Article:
RG: Definitely.

RD: Part of that praxis is how one appreciates a composition? Perhaps not so much for its beauty but rather for something else which seems to work or resonate – or clash. For example, a mathematician might love a particular equation because it speaks a certain truth in its own procedure and trajectory. There are those who study a music score and appreciate it in a similar way. It is similar for a particular record label or festival as having quite a defined aesthetic.

RG: Yes, aesthetics contain little markers, we could say. And here we think of the idea of music as being nothing. All one has is an imagination to work with in some ways and working with what you have. Certain components of music-making might belong together, others not so much. Every participant in music-making is mapping their way through their own interpretations of what the music should constitute. For example, even free music is not truly free because it is still confined as a particular aesthetic.

RD: Yes, even in free improvised music, there are particular, artists, groups or scenes, where there is apparent a particular aesthetic mode taking place.

RG: That’s right, Yeah. I always find it amusing that free music is categorized as such in such places like a record shop! I think it's strange…

RD: It could still be almost anything, couldn't it?

RG: They should just have “nothing” there or “something else”! I suppose it is about making that kind of music presentable and as part of a continuum. But I honestly never ever sit down and think, “I'm going to make something like this, in this style or...”

RD: It depends, presumably on if you're playing with other people, then you probably have an idea in your head about what they as musicians sound like most of the time or what they might sound like when you play with them... even if it is the first time. I find it challenging and invigorating when I meet somebody new to play with, we may have never heard of each other but suddenly you are both on the spot and, make “something” in front of all these people!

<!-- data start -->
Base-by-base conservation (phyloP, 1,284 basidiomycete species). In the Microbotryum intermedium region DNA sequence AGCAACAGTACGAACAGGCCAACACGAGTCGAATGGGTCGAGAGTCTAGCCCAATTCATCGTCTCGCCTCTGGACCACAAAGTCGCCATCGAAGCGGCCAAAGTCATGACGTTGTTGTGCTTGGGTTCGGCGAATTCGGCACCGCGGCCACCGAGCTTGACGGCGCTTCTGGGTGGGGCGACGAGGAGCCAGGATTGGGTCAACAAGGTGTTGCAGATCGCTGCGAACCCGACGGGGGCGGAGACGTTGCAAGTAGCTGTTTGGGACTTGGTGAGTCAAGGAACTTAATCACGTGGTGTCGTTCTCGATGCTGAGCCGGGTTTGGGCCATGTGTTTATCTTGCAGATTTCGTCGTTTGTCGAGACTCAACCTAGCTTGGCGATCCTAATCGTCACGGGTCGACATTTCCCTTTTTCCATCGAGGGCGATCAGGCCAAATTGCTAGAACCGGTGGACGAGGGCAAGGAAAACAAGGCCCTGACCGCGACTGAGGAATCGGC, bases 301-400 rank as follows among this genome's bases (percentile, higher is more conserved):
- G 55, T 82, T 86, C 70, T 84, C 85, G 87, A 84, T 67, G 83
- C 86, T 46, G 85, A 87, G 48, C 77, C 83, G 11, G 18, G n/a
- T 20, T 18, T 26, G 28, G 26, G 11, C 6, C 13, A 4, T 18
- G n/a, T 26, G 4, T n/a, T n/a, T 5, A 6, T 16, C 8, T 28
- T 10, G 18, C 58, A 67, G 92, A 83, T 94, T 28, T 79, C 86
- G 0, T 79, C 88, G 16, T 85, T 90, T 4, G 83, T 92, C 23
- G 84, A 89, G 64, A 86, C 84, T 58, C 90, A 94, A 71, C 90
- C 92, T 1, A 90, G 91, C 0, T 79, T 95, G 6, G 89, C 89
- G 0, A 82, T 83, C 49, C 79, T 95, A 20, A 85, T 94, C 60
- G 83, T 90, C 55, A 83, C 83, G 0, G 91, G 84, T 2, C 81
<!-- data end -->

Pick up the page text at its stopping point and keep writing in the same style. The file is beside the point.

RG: That's right. Even though I think of music as essentially nothing, except for whatever we imagine it to be and how would we engage with this nothingness. At the same time I still imagine it being this sort of massive universe. It's always worthwhile to rein music in and just observe it more closely... But I am in a position where I don't make music for money... I might do some jobs, for a short film for example, but commerce is not my intention... I am simply committed to exploring and to serve music.

RD: I appreciate what you say about music being a map for aesthetics; it's such a nice way to put it. I find myself playing in lots of different situations with different people and that idea makes perfect sense to me; you have to find where you are on the map sometimes.

RG: It it's funny because sometimes! For example, I did a country record a few years ago where I found myself doing a drum session for a friend of a friend. Brushes and a big bass drum and that kind of quite Nashvilley sort of backbeat...really straightforward. The rest of the players are accountant so music is a hobby for them. We kept it simple, even though it should always be that anyway. So regardless you're helping to contribute to create this kind of marker, that sits on a map, even if it is “Dad rock”. Country, Nashville!

RD: Thank so much, Riki. It is always great to talk with you about our shared love for music.

RG: Always, Reuben! Thank you!

Image Credit: Celeste

Ngā Tuone, Riki Gooch

Riki Pirihi-Gooch. Image courtesy of the artist.

Reuben Derrick


Image Credits: Exhibition Texts: Sarah Callesen - exhibition poster

SoundBleed is an online journal of critical writing around sound in NZ/Aotearoa – a forum for discussion around sound-related activity and practice.



SoundBleed is an online journal of critical writing around sound in NZ/Aotearoa – a forum for discussion around sound-related activity and practice.

Image Credits: Exhibition Texts:
Sarah Callesen - exhibition poster